Friday, March 24, 2017

My Life in Fandom: In Praise of Thrawn

Star Wars has some truly awesome villains. Everyone knowns about Darth Sideous, a.k.a. Emperor Palpatine. Everyone knows about Darth Vader. Thanks to The Clone Wars we've rehabilitated General Greivous, Darth Maul, and Count Dooku into villains fans and creators can respect in narrative terms. However, it took this closing season of Rebels to bring back the best post-Original Trilogy villain: Grand Admiral Thrawn.

Until Thrawn came about, the fans saw Force-users as being so innately superior that you had to be one to effectively beat one, making the Expanded Universe post-Jedi (1983) until Attack of the Clones(2002) or Revenge of the Sith(2005) not take mundane villains seriously, no matter how hard EU creators tried at times. West End's RPG, as it was the basis for the EU past 1987, reinforced this view: if you don't get them when weak, you'll never get them outside of deus ex machina sorts of events.

Thrawn was the first crack in that wall of fan-generated dogma. The means by which he achieved his victories over the heroes--the disciplined study and analysis of the targets of his operations, coupled with an iron will focused on the objective with flexibility in the immediate situation to take advantage of developments--was nothing more than Sun Tzu put into Star Wars, and that is why it worked.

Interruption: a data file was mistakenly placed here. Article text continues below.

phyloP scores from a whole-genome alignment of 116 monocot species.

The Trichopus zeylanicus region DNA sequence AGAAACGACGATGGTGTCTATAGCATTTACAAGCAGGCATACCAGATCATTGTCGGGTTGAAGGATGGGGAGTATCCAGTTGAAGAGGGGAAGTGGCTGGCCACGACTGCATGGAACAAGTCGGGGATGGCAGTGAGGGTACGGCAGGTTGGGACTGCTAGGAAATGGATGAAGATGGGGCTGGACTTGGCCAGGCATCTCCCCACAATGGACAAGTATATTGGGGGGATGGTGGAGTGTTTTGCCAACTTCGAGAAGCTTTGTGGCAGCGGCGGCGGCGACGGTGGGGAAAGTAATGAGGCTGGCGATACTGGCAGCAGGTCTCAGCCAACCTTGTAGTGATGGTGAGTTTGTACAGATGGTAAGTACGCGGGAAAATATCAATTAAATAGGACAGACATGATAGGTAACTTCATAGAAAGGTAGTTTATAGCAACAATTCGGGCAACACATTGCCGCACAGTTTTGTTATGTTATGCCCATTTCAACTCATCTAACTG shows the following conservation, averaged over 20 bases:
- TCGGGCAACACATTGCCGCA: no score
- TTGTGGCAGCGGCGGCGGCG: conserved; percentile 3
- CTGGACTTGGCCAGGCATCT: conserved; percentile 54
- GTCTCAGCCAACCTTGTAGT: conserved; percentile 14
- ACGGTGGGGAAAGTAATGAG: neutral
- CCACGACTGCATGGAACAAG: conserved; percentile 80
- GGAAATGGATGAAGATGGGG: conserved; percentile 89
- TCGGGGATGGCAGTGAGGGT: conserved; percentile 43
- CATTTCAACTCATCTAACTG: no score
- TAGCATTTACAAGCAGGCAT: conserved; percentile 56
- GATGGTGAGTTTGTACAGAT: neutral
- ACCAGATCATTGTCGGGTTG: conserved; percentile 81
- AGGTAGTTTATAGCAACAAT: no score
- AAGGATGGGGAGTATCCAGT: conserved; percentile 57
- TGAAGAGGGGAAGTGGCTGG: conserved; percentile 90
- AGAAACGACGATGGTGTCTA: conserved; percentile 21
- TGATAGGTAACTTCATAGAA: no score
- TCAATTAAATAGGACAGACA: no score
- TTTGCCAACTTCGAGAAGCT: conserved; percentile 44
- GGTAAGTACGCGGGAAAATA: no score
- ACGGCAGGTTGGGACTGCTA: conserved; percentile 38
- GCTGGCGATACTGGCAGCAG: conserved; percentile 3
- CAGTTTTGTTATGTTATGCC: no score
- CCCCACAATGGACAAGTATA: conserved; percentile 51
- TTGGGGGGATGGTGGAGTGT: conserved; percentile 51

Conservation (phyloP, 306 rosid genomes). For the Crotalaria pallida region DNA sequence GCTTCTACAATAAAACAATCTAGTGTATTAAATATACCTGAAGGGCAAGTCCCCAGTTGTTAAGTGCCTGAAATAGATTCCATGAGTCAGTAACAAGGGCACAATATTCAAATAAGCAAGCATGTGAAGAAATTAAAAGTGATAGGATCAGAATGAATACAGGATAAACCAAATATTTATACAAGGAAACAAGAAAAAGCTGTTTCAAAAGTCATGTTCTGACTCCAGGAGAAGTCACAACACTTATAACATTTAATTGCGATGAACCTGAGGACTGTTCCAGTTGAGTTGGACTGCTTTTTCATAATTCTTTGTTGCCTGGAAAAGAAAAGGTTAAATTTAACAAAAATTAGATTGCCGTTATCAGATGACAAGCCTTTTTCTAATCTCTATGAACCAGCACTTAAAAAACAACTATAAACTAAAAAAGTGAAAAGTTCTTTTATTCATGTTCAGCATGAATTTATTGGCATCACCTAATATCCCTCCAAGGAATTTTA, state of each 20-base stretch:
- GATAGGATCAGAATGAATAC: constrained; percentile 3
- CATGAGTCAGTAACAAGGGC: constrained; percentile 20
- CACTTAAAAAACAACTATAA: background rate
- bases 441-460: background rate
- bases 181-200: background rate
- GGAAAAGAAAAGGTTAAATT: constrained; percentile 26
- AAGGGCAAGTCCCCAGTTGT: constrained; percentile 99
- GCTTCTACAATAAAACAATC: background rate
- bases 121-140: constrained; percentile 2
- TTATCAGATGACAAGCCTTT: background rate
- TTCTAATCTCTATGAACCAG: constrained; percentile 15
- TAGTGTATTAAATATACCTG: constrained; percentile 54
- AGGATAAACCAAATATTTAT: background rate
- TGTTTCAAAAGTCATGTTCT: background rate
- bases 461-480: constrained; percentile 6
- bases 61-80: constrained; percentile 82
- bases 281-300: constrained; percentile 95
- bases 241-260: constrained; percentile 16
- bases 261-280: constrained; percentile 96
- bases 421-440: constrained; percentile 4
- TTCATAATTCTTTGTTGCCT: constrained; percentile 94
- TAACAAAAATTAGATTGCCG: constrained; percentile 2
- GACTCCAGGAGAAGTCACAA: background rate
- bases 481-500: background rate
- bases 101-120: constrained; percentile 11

Thrawn showed YOU, the reader, how to beat Force-wielders without being one yourself.

There is nothing Thrawn did that you couldn't apply to your life, here and now. You can study your opponents. You can analysis their culture. You can assess their psychology accordingly, and use that intelligence to inform your strategy against them. Gamers, we already have a term for this: meta-gaming, also known as "playing the player". Vox Day does this daily, to hilarious effect, which he recounts often.

That's why Thrawn is both awesome and inspiring; he shows you what any common man can do if they are willing to apply their intellect properly towards the achievement of their goals, and he demonstrates that he's created a system by which he can--and does--readily and repeatedly turn every encounter to his advantage, meaning that regardless of the immediate outcome he learns some vital piece of information that he then turns to his advantage going forward. He cuts losses swiftly, salvages failures before they're complete, and keeps cool in the face of adversity. He's the respectable adversary that Vader and Palpatine are not.

So, I do hope that Thrawn's canonical return endures past the end of this season of Rebels. The franchise needs him, badly.

1 comment:

  1. Amen! The scene in Zahn's trilogy where Thrawn confronts the tractor beam gunner who let Luke Skywalker escape firmly establishes why he is the anti-Vader; and why that's a good thing.